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JULIE PAAMA-PENGELLY | MĀORI VISUAL ARTIST

Lives: Tauranga - Māori descent: Ngāi Te Rangi, Ngāti Tūwhiawhia, Ngāti Tauaiti, Ngāti Tapu

Māori visual artist with Toi Iho certification (Māori quality and authentication trademark) for Tā moko, design and multimedia arts and provides Māori arts education, curatorial and writing leadership.

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“Was a very professional heartwarming experience I’m very happy to be gifted my moko kauae”
- Shfire S.
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“You can’t understand Māori art without looking at the way spaces - such as buildings and sites - make sense of the art within and around them through the encounters we are invited to have with them and each other”
Toi Iho Accredited - Visual Artist
Toi Iho™ Māori Made

Julie Paama-Pengelly is proud to carry the Toi Iho Mark - the registered and globally recognised trademark of quality and authenticity of Māori art and artists. It is acknowledged as an exceptional cultural initiative by and for Indigenous NZ Māori by WIPO, the World Intellectual Property Organization in Geneva.

 

Toi Iho distinguishes the work of Māori from others in the marketplace. It seeks to protect Māori art from misappropriation and copycat non-Māori. Rest assured - if you purchase mahi from this website - know that you are purchasing authentic Māori artwork and directly supporting the artist.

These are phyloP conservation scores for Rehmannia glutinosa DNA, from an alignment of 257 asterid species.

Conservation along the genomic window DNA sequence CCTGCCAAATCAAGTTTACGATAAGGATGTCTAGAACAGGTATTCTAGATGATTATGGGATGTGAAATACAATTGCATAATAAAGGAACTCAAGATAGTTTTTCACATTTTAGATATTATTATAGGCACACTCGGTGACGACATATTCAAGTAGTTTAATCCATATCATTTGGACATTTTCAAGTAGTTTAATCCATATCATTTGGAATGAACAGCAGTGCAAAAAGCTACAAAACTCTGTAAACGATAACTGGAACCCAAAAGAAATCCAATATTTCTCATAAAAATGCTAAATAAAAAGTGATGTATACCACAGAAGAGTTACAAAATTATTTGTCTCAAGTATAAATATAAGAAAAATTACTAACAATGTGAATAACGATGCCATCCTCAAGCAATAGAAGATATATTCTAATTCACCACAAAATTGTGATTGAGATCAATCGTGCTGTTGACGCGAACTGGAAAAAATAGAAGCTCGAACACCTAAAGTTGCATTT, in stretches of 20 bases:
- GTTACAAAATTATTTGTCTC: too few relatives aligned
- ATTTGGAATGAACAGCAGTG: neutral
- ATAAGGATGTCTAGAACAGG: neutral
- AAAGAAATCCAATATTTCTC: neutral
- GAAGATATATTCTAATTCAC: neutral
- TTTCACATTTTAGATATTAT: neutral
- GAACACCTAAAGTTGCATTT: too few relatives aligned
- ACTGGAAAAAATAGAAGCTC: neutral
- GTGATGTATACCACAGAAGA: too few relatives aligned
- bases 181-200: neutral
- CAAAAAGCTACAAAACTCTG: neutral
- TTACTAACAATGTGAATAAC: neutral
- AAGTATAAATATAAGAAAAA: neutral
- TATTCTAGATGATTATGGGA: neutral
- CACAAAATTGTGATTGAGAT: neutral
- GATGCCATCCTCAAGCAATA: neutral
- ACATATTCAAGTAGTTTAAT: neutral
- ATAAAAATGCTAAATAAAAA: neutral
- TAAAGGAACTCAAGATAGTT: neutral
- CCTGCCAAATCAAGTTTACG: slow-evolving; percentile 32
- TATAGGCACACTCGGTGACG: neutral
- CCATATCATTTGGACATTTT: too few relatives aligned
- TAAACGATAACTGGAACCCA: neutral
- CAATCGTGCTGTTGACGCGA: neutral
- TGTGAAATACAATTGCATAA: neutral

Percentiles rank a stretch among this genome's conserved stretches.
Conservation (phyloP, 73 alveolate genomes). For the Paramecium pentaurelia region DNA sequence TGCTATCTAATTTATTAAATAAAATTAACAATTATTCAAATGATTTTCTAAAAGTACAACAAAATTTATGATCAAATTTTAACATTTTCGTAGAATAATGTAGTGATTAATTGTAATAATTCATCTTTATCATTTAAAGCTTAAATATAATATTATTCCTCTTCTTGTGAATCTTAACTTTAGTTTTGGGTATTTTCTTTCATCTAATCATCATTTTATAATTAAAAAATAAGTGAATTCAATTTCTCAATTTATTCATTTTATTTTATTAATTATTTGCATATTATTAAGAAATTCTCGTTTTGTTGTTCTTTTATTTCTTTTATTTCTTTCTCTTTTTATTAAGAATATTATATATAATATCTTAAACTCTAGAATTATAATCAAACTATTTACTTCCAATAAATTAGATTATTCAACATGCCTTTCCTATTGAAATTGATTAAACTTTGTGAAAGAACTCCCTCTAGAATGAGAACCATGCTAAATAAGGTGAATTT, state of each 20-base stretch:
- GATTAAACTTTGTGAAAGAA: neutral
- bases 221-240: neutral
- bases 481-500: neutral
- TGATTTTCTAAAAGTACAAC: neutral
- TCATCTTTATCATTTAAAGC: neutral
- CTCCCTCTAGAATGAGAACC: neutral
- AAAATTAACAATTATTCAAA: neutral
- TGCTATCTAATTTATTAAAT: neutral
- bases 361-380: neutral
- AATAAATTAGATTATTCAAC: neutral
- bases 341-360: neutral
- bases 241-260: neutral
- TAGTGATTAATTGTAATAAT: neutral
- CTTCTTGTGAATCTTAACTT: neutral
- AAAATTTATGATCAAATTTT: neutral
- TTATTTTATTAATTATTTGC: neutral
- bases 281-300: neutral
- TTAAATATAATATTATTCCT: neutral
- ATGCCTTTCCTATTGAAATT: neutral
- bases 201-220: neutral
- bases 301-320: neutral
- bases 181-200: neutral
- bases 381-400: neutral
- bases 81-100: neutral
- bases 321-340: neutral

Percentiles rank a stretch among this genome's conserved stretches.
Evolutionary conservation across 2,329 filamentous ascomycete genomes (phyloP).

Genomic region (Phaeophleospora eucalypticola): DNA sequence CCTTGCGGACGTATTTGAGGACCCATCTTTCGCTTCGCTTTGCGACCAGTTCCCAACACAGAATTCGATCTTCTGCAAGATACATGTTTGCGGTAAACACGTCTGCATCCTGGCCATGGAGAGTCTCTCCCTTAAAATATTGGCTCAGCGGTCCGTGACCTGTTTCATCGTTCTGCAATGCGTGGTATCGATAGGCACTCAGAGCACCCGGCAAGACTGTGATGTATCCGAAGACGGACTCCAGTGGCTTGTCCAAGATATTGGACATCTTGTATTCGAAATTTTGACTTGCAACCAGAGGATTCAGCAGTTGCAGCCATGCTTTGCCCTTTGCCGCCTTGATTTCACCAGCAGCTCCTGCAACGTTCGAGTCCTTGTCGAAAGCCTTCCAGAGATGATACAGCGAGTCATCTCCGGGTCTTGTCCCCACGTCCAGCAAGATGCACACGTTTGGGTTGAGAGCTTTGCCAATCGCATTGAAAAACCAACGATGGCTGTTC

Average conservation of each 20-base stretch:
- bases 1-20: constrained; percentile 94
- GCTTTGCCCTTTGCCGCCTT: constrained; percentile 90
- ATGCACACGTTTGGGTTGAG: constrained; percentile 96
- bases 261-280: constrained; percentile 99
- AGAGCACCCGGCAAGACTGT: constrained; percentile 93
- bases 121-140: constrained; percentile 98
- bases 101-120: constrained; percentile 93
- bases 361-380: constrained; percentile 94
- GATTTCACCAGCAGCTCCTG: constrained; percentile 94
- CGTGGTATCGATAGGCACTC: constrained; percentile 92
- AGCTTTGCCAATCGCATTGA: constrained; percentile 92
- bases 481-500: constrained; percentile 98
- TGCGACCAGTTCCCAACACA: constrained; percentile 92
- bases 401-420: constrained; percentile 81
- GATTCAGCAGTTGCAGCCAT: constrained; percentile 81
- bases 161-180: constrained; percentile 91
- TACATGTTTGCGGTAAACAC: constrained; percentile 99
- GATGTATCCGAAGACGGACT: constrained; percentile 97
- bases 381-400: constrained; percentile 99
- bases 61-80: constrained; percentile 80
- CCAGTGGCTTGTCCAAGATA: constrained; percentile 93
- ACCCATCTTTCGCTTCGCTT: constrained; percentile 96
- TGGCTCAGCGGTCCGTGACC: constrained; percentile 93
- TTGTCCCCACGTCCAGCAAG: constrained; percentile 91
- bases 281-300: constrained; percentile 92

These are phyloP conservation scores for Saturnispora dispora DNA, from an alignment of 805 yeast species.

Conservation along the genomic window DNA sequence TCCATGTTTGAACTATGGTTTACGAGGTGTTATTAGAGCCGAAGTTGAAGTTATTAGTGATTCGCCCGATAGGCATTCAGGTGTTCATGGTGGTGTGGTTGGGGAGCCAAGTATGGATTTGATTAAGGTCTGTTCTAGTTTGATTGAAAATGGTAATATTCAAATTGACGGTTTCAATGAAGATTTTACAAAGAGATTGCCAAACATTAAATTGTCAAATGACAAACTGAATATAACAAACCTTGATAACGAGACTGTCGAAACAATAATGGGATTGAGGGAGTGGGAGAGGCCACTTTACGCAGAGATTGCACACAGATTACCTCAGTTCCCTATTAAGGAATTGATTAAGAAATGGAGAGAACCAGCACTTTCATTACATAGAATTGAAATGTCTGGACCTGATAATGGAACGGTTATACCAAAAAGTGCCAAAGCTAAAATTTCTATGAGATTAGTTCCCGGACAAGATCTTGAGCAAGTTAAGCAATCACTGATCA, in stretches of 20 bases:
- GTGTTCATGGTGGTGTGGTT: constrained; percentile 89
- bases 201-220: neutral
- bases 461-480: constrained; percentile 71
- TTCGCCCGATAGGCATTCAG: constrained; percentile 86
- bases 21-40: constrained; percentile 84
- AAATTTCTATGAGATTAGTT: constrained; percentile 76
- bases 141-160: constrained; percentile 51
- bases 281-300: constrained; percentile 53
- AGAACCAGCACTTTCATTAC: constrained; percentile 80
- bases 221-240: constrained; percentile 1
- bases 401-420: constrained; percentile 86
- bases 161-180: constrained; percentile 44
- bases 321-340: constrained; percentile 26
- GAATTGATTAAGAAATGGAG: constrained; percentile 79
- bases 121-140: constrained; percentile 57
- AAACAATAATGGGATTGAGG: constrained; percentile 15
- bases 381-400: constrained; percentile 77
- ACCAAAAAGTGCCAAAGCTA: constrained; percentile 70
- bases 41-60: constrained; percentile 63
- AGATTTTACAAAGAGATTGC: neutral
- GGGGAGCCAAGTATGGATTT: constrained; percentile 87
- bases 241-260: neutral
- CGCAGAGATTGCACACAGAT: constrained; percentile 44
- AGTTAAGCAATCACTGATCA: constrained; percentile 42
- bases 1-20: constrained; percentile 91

“My art is about how Māori might reclaim their voice in contemporary space and time, it is a deeply spiritual exploration, often political, exploring the tensions of being Māori today"
  • What one question would you add to this interview?
    What motivates you to be an artist? My answer: the prosperity and development of a healthy future for Māori people.
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  • What is missing or lacking from your Bay of Plenty community or environment?
    A compelling and extensive representation of Māori artistic history on the visual landscape. Our environment says a great deal about what we care about and to not bring the continuous stories of Maori to prevalence in our landscape excludes Maori from having a living, breathing relevance as the founding people or tangata whenua of this country. Most people would be oblivious to the monocultural nature of the artistic, architectural and contextual landscape around us but for Maori, with nature as their canvas, they no longer have the authority to vitalise their visual stories as geographical reality and essential being.
  • What are you planning for 2021 that nobody knows about yet?
    Radical change… but I’m not sure what that looks like…
  • Where would you like to live, but have yet to?
    Tahiti
  • What word of advice would you offer an aspiring creative person?
    Finding a reputable course or teacher/mentor is a must, and think ‘creatively’ as this is a state of mind that is eroded constantly by the ways of being within normal everyday society. Question everything because creative thinkers model better ways and better futures.
  • Who are your most favourite or admired figures from history?